Pediatr Blood Cancer 2009 Aug;53(2):156-61
Department of Medical Research, Oulu University Hospital, Oulu, Finland.
Background: Despite the extensive literature on neuropsychological sequelae after treatment of childhood acute lymphoblastic leukemia (ALL), the very-long-term neurocognitive outcome of the survivors is poorly studied. We assessed neuropsychological functioning in a population-based cohort of young adult childhood ALL survivors.
Procedure: Neuropsychological testing was performed on 64 survivors an average of 20 years after the diagnosis. The test battery included verbal intelligence quotient (VIQ) and performance intelligence quotient (PIQ), memory function, orientation and attention as well as motor performance. Cranial irradiation had been administered to 44 survivors as part of ALL treatment, whereas 20 survivors had been treated solely with chemotherapy. A control group consisted of 45 healthy young adults. Earlier neuropsychological test results of 45 of the survivors were available for comparison.
Results: The ALL survivors attained significantly lower test scores than the controls in all the neuropsychological function areas. The mean VIQ test scores were 91, 100, and 109 (P < 0.001), and the mean PIQ test scores 100, 111, and 118 (P < 0.001) for the irradiated survivors, non-irradiated survivors and controls, respectively. Memory and motor functions were impaired among the irradiated survivor group compared with the controls. A significant decline in PIQ and VIQ test scores was observed in the irradiated survivor group during the follow-up period, but only in VIQ in the non-irradiated group.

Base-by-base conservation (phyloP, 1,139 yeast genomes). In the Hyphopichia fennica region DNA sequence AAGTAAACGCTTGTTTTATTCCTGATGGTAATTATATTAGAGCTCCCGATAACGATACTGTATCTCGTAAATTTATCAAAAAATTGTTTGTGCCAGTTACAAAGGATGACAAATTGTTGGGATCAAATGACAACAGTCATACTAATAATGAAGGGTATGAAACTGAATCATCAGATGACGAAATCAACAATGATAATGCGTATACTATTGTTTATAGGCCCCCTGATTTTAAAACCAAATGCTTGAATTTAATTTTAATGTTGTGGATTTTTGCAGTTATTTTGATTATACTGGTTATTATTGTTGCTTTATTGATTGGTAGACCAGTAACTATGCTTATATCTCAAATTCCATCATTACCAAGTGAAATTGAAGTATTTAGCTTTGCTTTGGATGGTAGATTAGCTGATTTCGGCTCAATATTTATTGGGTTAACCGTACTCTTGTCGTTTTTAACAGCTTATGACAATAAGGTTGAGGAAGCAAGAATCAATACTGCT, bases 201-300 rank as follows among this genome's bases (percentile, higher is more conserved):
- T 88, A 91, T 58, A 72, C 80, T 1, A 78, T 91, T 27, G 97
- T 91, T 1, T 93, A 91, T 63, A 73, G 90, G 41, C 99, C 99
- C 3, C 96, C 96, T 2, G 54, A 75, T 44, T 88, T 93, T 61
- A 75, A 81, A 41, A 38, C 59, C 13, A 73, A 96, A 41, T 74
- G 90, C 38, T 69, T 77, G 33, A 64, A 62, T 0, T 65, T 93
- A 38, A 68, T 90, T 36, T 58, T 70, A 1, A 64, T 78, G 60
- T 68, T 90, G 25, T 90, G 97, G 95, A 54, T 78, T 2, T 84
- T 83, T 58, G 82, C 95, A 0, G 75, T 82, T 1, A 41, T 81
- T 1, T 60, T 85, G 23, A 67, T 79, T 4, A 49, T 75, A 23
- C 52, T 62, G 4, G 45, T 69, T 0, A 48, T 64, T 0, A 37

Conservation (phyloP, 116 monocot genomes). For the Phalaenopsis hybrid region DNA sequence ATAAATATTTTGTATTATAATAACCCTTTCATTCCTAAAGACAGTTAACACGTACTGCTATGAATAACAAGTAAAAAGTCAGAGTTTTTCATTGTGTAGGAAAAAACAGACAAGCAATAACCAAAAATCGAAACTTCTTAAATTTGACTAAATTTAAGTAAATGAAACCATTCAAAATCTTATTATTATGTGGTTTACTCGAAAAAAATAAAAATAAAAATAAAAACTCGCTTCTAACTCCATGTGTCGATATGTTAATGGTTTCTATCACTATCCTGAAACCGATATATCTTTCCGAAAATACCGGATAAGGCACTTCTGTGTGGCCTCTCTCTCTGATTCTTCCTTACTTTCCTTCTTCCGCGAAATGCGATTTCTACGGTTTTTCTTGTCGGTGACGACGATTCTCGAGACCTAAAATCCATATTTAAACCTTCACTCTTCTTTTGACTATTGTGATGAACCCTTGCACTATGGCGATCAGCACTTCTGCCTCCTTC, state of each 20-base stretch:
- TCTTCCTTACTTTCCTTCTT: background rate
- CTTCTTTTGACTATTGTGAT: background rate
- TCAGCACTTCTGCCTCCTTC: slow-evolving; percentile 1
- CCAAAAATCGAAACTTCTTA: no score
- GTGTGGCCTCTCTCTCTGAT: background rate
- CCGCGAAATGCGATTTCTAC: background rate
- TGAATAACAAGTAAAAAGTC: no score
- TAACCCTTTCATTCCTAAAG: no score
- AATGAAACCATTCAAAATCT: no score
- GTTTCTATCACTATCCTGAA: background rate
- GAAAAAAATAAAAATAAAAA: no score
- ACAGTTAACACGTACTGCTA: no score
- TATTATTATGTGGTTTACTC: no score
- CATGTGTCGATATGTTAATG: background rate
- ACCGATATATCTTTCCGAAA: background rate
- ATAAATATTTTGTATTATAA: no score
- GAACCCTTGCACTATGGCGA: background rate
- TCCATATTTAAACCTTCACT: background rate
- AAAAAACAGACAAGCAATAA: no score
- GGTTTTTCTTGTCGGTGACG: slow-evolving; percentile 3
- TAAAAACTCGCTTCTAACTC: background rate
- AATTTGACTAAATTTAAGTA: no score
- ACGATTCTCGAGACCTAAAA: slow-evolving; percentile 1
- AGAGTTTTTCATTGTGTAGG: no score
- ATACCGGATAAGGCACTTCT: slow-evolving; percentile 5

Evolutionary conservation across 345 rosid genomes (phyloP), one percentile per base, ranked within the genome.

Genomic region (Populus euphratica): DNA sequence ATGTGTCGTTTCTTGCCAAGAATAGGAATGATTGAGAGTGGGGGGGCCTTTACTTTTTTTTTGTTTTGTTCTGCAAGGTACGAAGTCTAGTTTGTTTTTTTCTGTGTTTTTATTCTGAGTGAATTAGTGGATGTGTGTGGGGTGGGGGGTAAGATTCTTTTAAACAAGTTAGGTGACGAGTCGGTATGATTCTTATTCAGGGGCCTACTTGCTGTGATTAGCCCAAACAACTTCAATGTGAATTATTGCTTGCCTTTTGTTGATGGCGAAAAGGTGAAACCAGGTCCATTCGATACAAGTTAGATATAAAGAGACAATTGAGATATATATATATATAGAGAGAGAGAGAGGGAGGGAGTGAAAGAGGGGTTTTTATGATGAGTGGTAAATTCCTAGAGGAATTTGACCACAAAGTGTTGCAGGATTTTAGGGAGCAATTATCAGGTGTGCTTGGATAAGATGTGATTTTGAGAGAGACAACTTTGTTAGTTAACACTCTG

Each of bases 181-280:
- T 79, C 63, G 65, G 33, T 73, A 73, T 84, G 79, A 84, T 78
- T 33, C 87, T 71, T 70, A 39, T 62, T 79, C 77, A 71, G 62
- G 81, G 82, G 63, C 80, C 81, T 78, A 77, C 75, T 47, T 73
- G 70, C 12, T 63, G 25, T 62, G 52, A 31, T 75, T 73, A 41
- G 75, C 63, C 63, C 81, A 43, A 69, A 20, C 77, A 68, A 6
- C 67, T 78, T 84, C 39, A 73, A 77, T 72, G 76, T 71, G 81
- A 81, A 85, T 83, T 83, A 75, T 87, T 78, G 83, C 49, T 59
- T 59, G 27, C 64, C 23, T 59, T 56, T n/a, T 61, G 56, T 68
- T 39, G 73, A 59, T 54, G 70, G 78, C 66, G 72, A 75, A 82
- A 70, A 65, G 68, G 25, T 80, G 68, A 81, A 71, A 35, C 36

Conclusions: Survivors of childhood ALL suffer from long-lasting progressive neuropsychological impairment, especially when treatment includes cranial irradiation.